Class in Australia
Steven Threadgold, Jessica Gerrard
Monash University Publishing, 2022 - Social Science - 288 pages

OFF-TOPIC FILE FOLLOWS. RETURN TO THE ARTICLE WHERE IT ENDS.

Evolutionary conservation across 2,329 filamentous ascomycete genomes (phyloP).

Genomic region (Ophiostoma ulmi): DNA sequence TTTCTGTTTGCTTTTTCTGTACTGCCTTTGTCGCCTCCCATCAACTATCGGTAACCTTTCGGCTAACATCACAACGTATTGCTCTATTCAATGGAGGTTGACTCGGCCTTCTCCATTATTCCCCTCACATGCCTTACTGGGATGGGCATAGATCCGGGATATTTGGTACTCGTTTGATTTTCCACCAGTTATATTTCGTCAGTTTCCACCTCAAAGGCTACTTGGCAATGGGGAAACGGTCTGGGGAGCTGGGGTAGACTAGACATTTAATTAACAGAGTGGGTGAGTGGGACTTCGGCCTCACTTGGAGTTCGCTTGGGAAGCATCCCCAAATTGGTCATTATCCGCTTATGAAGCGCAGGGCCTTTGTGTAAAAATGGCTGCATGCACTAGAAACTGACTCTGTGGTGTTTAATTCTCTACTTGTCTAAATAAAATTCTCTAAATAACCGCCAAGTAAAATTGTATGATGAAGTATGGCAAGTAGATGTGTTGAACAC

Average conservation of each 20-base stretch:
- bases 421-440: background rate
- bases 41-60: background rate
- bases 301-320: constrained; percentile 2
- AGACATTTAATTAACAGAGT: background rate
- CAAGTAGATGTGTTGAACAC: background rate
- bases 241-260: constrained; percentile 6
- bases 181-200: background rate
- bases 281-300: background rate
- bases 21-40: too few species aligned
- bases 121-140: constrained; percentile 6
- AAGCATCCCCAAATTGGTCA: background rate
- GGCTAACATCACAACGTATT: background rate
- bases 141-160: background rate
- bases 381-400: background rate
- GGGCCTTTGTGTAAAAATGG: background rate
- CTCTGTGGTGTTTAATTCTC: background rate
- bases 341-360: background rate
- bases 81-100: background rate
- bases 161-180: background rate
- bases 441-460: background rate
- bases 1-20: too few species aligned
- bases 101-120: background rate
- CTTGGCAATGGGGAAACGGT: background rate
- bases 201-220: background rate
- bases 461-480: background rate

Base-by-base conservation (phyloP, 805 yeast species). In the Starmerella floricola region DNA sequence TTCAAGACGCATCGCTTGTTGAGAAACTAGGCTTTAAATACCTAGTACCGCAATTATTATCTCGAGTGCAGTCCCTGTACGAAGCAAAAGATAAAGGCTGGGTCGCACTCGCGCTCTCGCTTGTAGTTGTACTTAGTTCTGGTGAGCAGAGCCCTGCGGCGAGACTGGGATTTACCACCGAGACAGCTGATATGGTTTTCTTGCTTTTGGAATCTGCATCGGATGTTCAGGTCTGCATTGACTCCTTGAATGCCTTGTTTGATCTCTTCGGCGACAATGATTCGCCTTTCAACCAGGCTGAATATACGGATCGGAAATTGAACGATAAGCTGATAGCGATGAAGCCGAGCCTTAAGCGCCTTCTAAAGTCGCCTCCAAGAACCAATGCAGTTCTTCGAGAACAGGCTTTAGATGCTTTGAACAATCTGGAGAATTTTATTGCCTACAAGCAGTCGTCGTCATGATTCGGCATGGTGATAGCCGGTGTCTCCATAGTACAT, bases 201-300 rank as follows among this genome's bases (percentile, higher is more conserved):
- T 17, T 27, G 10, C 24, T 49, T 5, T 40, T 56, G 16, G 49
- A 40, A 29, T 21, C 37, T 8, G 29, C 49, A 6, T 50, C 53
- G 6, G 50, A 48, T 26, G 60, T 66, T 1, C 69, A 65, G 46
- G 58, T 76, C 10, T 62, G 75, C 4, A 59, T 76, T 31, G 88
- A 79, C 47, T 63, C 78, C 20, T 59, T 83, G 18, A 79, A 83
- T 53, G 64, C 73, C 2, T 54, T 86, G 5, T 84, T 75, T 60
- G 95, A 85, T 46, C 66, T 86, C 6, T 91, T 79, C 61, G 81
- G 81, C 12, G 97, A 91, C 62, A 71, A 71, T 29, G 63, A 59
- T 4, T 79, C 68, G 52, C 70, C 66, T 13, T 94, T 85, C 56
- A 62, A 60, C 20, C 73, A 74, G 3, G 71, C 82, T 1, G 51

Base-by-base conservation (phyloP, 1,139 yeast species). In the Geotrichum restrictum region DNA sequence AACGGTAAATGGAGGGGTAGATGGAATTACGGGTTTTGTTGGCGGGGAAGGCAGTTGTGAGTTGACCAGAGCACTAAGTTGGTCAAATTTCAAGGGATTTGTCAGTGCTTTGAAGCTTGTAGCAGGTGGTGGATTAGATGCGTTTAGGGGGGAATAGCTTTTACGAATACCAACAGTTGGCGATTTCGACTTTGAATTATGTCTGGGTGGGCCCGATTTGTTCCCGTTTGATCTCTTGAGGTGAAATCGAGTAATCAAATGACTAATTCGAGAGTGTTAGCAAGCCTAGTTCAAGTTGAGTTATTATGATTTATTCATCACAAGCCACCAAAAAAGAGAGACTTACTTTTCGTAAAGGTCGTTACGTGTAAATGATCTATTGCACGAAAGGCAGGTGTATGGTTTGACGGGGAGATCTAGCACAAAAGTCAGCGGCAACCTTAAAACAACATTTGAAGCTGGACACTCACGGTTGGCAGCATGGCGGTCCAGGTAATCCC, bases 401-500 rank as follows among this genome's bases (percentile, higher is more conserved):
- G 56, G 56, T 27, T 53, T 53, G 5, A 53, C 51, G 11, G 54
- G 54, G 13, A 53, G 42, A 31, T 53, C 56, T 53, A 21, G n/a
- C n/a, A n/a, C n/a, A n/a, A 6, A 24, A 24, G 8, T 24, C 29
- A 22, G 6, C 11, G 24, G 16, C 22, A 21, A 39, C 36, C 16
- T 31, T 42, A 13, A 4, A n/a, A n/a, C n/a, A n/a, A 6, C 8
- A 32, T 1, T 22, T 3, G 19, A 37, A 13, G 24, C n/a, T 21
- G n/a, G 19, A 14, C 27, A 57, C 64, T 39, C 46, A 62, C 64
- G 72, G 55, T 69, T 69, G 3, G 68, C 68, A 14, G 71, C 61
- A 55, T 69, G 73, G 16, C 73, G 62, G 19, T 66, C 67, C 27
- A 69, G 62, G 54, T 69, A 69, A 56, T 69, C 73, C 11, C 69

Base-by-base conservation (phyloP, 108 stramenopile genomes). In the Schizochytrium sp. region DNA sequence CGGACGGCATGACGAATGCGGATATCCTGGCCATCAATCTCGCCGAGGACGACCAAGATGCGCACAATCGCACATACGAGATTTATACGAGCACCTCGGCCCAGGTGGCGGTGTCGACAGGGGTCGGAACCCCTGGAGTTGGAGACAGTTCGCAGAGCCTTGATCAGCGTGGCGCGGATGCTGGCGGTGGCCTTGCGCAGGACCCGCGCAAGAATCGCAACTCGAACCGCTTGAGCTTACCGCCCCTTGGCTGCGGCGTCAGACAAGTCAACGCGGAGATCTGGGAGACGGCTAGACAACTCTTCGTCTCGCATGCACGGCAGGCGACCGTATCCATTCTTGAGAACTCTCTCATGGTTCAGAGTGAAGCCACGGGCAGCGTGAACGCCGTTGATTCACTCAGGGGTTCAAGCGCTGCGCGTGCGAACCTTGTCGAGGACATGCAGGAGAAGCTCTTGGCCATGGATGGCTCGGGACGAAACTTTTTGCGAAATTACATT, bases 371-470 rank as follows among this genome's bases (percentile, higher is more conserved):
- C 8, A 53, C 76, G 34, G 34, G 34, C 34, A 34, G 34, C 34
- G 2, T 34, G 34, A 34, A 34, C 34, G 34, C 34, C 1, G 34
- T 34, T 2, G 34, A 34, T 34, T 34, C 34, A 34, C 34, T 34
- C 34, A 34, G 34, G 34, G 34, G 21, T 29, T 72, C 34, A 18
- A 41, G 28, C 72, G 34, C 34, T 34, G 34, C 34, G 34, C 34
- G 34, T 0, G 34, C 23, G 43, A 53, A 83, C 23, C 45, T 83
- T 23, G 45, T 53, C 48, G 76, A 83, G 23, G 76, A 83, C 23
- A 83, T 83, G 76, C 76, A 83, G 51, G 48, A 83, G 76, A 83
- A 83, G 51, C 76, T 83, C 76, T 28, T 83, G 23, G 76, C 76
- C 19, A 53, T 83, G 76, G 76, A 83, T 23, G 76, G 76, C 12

Two decades since it was claimed that class is dead, social, economic and cultural inequalities are rising. Though Australia is often described as a 'lucky country' with a strong economy, we are witness to intensifying inequality with entrenched poverty and the growth of precarious and insecure labour. The disconnect of the rusted-on Labor voter and the rise of far-right politics suggest there is an urgent need to examine the contemporary functions of class relations. Class analysis in Australia has always had a contested position. The prominence of scholarship from the UK and US has often meant class analysis in Australia has had little to say about its settler colonial history and the past and present dynamics of race and racism that are deeply embedded in social and labour relations. In the post-war turn away from Marx and subsequent embrace of Bourdieu, much sociological research on class has focused on explorations of consumption and culture. Long-standing feminist critiques of the absence of gendered labour in class analysis also pose challenges for understanding and researching class. At a time of deepening inequality, Class in Australia brings together a range of new and original research for a timely examination of class relations, labour exploitation, and the changing formations of work in contemporary Australian society.
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